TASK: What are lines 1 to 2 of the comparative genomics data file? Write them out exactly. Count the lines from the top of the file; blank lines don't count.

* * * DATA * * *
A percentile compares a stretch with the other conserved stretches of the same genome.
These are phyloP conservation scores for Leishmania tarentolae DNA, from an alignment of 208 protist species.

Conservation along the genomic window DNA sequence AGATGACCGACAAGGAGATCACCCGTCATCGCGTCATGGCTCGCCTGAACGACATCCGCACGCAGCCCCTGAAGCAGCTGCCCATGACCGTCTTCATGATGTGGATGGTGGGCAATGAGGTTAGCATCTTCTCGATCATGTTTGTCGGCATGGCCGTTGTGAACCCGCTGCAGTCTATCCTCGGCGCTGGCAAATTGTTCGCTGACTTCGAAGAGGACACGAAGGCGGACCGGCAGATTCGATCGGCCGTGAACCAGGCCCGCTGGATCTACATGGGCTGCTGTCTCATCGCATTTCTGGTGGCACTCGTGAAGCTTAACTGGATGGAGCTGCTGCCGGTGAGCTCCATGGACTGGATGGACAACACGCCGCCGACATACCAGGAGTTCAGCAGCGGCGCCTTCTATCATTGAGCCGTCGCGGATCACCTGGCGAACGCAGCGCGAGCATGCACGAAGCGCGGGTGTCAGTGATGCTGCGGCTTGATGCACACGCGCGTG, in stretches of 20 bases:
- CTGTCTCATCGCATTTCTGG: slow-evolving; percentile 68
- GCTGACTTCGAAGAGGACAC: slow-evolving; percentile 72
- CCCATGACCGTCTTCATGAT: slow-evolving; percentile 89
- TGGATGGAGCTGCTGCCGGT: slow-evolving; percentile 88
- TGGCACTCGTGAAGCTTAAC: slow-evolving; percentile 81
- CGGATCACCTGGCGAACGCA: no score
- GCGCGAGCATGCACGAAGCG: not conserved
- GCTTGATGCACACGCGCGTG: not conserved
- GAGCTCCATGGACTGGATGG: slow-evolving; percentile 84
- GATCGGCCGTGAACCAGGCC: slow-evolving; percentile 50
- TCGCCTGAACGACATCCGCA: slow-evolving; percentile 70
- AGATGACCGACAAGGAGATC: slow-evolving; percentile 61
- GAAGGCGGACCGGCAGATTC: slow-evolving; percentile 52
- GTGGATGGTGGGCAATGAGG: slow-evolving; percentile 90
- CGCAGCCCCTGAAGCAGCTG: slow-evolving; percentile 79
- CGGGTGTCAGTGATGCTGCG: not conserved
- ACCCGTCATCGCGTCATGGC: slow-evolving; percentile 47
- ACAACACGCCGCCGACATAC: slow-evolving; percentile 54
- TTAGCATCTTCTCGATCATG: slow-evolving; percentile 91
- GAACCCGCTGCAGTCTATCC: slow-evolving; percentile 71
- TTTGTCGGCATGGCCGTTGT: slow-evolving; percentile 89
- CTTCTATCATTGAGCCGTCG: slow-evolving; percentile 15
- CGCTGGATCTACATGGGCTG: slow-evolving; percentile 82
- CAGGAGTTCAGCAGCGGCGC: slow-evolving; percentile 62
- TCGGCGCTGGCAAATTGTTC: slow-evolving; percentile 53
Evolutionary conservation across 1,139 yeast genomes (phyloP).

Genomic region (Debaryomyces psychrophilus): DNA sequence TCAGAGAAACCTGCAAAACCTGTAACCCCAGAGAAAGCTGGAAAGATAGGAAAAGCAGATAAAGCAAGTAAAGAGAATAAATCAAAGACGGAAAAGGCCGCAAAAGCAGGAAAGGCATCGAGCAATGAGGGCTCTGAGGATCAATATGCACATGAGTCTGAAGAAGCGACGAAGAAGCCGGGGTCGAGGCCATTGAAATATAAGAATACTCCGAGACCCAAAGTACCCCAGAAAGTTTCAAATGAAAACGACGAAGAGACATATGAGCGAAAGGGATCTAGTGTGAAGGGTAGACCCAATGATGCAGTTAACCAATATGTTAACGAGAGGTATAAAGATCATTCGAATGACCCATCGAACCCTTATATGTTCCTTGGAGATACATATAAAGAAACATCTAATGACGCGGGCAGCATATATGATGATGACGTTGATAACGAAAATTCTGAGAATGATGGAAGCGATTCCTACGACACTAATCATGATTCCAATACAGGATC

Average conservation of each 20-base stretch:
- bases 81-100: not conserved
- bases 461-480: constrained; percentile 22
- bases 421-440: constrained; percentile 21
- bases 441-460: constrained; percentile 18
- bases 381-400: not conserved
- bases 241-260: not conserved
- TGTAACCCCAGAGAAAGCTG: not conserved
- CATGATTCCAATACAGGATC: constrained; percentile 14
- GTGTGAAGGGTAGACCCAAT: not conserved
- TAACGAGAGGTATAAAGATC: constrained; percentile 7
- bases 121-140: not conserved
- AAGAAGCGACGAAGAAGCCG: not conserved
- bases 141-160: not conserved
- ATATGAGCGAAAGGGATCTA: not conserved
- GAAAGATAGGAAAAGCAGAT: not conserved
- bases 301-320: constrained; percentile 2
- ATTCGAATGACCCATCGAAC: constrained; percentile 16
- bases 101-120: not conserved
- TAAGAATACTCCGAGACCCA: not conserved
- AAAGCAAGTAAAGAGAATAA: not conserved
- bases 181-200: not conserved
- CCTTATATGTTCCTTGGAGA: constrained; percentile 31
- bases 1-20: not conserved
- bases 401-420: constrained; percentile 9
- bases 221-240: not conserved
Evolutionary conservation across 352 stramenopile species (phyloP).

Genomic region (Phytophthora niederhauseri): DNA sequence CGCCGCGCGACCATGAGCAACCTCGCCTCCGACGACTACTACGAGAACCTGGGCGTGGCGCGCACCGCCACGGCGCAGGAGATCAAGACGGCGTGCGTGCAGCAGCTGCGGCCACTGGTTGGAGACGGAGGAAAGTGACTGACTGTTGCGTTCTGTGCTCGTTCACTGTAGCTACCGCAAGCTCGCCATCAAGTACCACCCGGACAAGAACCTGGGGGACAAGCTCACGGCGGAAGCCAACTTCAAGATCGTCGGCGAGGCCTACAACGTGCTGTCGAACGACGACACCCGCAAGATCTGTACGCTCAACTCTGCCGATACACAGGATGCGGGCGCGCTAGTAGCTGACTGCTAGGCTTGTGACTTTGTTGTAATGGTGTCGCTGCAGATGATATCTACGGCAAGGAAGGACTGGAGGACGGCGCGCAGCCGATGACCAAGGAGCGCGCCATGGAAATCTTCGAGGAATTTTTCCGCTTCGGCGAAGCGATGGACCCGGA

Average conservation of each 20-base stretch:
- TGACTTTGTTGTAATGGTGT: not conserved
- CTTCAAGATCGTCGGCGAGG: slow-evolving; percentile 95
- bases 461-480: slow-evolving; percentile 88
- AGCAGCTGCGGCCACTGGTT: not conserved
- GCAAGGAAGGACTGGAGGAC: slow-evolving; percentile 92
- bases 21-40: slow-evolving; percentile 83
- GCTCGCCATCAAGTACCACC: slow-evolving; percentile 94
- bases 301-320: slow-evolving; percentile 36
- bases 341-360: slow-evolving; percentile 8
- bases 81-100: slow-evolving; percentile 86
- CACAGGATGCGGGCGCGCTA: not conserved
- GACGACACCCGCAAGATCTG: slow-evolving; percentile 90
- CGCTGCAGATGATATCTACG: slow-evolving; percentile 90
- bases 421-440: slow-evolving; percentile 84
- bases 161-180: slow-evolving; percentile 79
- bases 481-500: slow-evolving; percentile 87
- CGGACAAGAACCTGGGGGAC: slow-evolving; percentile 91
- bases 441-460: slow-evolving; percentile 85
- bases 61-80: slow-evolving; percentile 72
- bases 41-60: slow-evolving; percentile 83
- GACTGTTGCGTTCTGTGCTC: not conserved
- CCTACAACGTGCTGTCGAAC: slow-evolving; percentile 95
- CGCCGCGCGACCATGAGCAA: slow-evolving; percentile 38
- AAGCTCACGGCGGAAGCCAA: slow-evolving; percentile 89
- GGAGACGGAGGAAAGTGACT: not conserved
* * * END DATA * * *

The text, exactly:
A percentile compares a stretch with the other conserved stretches of the same genome.
These are phyloP conservation scores for Leishmania tarentolae DNA, from an alignment of 208 protist species.